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Playing defense against emotion

June 07, 2012|Lisa Dillman and Chris Foster
  • Willie Mitchell of the Kings battles for position with Adam Henrique of the Devils in Game 3.
Willie Mitchell of the Kings battles for position with Adam Henrique of… (Wally Skalij / Los Angeles…)

Kings defenseman Willie Mitchell has played 719 regular-season games, making his NHL debut with the New Jersey Devils in 2000 and appearing in his first playoff game in 2003 with the Minnesota Wild.

Mitchell, one of the most accommodating and affable players in the league, was trying to keep a tight rein on his feelings in the hours before Game 4 on Wednesday night.

"It's a lot of emotion, and not trying to get away from it, to be honest, but it's only human nature," he said, chatting with a small group of reporters after the morning skate. "On the off day, you just think about the long journey. You think about when you started hockey at age 3 or 4, moving away from home at the age of 15 to pursue a career in the National Hockey League, that was the ultimate. And win a Stanley Cup."

He used the words "pretty surreal" to describe the Kings' run.

A concussion threatened Mitchell's career as recently as two years ago when he was with the Vancouver Canucks. He couldn't read or drive his car and retreated to his cabin in remote British Columbia to recover and escape from questions about his future.

It was clear Mitchell was already feeling emotional Wednesday morning. "You try to nip it in the bud a little bit, embrace it but not let it consume you," he said. "Once it's game day, it's pretty easy till you get these questions."

Sykora's chance

The Devils put former Ducks forward Petr Sykora in the lineup for Game 4, along with defenseman Henrik Tallinder. Coming out were forward Jacob Josefson and former Kings defenseman Peter Harrold.

Sykora, who had been scratched for the previous six playoff games, has scored eight career goals in the Stanley Cup Final, playing for the Ducks and the Devils. He won a Stanley Cup with the Devils in 2000.

In 15 playoff games this spring, he had two goals and four points for the Devils. Tallinder had not appeared in a game since Jan. 17 because of a blood clot in his leg. New Jersey Coach Peter DeBoer explained the reasoning behind the move.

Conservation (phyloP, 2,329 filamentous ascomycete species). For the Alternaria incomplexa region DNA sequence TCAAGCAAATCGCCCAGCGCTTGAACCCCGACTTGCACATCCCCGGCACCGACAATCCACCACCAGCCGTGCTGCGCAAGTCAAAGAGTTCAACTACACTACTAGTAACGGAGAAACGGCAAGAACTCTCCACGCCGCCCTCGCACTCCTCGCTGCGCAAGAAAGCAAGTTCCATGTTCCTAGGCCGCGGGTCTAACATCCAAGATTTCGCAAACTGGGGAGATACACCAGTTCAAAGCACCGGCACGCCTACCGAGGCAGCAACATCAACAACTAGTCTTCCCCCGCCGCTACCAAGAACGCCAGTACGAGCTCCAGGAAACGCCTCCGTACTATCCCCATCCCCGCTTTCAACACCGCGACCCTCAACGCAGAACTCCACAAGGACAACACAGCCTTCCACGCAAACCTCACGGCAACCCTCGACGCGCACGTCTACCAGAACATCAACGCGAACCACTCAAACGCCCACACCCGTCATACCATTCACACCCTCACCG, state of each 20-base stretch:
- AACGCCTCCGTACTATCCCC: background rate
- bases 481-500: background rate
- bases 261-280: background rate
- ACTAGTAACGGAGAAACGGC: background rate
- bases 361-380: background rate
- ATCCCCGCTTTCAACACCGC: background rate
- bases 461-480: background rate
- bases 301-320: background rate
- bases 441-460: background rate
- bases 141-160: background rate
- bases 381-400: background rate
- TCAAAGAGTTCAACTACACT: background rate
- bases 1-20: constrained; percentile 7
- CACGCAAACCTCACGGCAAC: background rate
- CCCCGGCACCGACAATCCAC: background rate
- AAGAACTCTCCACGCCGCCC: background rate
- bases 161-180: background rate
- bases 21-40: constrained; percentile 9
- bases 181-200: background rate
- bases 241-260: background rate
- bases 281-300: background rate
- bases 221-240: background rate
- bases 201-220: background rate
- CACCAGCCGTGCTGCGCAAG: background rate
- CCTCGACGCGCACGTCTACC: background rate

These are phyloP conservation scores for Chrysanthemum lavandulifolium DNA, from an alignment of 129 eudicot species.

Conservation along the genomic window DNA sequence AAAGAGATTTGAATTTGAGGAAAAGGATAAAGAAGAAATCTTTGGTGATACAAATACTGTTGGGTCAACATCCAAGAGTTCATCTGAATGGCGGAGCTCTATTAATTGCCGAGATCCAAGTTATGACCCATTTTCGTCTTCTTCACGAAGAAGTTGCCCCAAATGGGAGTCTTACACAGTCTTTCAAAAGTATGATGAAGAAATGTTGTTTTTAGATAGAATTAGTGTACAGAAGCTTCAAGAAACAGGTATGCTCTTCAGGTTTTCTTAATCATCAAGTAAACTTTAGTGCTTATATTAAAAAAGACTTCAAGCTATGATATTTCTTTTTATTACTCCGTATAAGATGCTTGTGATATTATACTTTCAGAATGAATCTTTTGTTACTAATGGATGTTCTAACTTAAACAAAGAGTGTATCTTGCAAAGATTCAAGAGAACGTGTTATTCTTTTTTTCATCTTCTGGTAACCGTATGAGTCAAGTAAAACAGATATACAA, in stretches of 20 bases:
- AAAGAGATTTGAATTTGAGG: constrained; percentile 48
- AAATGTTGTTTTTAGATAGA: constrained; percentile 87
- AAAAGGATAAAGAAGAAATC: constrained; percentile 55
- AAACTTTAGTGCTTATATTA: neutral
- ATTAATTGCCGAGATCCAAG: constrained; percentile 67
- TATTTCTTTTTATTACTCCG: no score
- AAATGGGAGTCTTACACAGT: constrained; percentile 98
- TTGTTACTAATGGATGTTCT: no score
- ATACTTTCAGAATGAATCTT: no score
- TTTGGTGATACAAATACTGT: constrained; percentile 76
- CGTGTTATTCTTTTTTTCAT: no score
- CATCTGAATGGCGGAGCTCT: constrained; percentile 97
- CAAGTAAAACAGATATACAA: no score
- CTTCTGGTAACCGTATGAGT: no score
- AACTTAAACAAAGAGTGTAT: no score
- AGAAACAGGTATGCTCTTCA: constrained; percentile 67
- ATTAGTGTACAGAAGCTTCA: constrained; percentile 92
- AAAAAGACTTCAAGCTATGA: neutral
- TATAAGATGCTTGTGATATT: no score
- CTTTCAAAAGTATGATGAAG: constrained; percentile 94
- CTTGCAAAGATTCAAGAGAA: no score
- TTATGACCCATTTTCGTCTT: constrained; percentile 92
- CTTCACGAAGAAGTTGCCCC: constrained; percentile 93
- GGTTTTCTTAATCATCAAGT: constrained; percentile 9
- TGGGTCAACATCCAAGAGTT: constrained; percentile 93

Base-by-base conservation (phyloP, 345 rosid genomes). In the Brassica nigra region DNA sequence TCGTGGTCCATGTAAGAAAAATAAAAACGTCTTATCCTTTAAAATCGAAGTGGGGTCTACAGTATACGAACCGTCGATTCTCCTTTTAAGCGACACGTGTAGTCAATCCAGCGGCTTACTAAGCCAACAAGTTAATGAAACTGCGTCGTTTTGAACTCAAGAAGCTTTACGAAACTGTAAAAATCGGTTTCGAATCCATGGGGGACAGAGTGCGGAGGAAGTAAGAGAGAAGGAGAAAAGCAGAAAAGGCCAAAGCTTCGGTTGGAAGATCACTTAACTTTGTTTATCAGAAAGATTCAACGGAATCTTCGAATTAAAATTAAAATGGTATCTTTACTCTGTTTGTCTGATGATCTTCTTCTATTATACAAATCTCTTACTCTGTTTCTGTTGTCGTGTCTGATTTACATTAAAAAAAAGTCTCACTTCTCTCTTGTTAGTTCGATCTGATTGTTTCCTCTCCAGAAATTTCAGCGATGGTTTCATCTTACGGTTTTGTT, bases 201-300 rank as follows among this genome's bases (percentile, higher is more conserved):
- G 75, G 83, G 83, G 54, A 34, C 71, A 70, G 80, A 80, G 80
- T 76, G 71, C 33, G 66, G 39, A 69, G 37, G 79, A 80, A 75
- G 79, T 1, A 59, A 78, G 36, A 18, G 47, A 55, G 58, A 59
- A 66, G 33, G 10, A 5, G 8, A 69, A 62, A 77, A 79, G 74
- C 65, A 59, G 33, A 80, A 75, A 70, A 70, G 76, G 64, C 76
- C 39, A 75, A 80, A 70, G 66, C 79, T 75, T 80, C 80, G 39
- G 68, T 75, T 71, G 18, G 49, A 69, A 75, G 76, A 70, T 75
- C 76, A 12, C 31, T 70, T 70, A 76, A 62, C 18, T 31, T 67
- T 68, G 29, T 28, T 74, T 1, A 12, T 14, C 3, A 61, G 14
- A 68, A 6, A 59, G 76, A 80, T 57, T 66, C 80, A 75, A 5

"Peter Harrold played great, gave us some good minutes," DeBoer said. "The reality is Tallinder was a top-two defenseman for us, was all year. He's been out for a long time. This is the first time in the last four or five days where we felt in practice that he was up to game speed and a legitimate option.

"We considered it after Game 2, but our group, I thought, had played such a good game that I didn't want to change it then. But now it seems appropriate."

Said Devils defenseman Bryce Salvador of Tallinder: "I think you see experience, and obviously he's been missed in our lineup. Plays big minutes, a lot of minutes. He handles the puck really well and moves it.

"I think it's nice to see him overcome what he has and be in the position that he's able to play. I think he went through a little bit of uncertainty there."

Tide turning

The Kings went 9-2-3 to close the regular season, and that got them into the playoffs. They had a six-game winning streak in that stretch, five victories coming against teams that made the playoffs.

"That, in its own, was playoff experience," Kings President and General Manager Dean Lombardi said. "It was a test of character. Those were really hard games. It wasn't just [goaltender] Jonathan Quick, it wasn't just a couple of guys, they all came together with intensity. They were clearly on a mission."

Wall of fame

Bob Wall, the Kings' first captain, was a pregame introduction Wednesday. He remembers the Kings' establishing a reputation right away.

"We had only a few guys who had played in the NHL, but early in the season we beat Montreal," Wall said. "Then we went back to Montreal and beat them there. It was like telling the league, 'Hey, we're for real here.'"


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